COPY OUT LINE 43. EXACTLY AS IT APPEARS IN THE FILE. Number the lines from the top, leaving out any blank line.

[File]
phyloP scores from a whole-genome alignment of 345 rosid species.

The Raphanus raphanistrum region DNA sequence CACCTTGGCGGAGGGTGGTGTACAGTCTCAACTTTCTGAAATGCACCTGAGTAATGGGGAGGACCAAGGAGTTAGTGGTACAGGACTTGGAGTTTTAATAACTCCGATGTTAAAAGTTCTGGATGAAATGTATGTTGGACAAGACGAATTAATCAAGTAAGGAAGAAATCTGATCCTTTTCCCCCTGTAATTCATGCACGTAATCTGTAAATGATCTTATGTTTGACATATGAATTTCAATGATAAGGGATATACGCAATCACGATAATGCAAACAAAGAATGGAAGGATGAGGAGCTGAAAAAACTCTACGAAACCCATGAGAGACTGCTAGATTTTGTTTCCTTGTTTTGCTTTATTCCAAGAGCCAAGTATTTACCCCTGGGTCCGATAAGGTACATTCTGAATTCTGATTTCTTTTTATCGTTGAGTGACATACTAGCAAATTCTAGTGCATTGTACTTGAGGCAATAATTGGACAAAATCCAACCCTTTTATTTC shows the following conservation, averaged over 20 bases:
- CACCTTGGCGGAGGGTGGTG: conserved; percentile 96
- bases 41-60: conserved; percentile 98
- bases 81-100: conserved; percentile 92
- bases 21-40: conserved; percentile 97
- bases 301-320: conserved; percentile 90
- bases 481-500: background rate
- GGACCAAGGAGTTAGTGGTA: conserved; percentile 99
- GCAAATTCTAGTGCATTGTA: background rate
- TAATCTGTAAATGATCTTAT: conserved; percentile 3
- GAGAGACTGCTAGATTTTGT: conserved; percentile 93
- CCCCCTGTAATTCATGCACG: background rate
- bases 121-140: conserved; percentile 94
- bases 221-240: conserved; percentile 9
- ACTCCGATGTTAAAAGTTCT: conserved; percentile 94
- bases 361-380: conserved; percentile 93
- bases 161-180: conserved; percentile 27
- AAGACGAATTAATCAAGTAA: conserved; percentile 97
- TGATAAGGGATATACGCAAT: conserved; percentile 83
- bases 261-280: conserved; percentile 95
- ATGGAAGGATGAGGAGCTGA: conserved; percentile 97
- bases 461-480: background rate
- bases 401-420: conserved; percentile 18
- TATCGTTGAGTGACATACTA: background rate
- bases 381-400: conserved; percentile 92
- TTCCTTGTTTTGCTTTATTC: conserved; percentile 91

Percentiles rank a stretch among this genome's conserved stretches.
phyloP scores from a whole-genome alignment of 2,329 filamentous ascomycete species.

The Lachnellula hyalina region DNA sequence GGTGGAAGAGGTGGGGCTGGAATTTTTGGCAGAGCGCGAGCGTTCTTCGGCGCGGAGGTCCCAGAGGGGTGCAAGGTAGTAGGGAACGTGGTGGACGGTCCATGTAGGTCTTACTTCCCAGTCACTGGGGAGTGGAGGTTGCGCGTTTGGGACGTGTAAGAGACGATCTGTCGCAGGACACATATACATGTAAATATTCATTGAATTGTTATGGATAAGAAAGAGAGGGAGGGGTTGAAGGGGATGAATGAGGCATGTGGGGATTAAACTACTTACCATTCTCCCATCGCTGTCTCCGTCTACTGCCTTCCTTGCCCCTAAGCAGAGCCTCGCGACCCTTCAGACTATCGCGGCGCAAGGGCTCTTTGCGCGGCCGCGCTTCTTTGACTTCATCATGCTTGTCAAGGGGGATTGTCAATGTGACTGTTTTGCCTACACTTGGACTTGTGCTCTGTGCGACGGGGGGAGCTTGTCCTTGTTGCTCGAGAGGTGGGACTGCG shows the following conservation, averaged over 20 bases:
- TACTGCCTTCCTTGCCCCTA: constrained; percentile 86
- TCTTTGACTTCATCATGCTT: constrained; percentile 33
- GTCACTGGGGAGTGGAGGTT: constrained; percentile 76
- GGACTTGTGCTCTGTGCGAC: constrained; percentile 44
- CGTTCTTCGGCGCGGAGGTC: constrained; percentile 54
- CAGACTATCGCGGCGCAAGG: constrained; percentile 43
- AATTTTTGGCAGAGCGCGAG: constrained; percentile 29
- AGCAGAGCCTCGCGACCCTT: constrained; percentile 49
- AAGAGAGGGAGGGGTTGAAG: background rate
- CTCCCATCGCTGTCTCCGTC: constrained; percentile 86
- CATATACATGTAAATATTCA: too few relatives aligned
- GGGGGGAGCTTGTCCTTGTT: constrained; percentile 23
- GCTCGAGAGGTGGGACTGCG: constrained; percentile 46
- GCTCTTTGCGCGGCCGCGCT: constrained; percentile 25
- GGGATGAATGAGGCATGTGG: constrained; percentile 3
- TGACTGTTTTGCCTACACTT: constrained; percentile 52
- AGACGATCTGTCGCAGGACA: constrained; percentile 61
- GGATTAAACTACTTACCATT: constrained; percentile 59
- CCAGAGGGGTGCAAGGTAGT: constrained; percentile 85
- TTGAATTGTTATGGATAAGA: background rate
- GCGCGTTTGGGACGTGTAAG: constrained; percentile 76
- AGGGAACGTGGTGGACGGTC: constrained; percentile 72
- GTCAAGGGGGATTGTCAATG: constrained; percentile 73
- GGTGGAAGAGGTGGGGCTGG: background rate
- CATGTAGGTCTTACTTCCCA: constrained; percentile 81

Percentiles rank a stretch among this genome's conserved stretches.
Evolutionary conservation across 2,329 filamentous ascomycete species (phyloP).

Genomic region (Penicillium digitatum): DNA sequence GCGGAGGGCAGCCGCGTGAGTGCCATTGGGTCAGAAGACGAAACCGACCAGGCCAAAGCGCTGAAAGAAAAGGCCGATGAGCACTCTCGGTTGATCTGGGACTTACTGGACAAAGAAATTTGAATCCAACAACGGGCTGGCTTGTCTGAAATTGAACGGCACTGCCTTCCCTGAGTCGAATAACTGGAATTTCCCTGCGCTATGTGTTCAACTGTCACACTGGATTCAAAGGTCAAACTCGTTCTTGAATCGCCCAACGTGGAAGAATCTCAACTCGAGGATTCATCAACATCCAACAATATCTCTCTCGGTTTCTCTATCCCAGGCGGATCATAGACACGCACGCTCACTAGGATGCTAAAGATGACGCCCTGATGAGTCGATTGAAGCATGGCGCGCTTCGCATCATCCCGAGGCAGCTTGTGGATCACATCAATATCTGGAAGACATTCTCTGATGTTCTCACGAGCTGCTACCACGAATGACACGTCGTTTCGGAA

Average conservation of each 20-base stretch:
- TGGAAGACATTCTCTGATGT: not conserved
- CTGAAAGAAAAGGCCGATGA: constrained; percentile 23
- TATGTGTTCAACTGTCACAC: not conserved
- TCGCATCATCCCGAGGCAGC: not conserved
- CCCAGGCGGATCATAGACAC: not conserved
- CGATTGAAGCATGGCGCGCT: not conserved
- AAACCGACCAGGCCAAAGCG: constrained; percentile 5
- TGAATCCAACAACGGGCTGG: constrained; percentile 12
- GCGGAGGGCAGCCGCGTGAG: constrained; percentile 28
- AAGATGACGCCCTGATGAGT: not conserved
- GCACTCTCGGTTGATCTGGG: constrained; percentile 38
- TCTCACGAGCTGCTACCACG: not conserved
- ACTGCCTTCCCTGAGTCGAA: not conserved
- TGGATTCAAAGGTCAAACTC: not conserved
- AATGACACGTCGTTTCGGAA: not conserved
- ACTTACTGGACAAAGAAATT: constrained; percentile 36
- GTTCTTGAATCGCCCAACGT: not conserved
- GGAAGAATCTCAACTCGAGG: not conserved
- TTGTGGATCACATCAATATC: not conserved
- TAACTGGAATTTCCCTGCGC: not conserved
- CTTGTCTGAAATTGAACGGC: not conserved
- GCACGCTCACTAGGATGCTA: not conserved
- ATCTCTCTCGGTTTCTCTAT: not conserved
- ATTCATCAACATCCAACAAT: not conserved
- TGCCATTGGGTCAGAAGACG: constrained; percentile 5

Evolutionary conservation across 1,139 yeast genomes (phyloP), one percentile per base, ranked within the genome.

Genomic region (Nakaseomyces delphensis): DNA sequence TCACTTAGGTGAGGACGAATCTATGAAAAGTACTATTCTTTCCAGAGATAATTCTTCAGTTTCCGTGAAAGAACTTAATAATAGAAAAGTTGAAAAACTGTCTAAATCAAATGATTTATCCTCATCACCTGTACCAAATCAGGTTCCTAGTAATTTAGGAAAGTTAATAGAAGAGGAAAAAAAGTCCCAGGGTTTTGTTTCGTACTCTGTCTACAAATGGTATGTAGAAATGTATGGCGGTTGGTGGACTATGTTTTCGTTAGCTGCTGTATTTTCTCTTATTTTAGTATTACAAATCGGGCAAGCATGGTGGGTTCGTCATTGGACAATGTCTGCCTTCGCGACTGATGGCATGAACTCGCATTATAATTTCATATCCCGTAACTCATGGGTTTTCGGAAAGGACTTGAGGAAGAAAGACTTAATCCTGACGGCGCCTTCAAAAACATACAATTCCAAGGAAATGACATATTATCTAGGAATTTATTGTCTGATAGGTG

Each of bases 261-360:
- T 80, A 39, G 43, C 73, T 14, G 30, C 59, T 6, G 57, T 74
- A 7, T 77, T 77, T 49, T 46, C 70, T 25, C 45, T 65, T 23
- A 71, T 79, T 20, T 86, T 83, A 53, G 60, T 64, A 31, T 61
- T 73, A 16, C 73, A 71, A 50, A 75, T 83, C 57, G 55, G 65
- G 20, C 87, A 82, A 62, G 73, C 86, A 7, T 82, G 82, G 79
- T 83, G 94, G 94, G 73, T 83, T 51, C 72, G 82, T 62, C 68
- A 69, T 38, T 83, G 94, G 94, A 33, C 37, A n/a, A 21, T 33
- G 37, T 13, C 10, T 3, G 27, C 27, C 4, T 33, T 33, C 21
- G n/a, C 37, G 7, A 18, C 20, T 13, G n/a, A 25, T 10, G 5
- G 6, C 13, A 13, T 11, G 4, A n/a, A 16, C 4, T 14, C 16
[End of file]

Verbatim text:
- GCTCGAGAGGTGGGACTGCG: constrained; percentile 46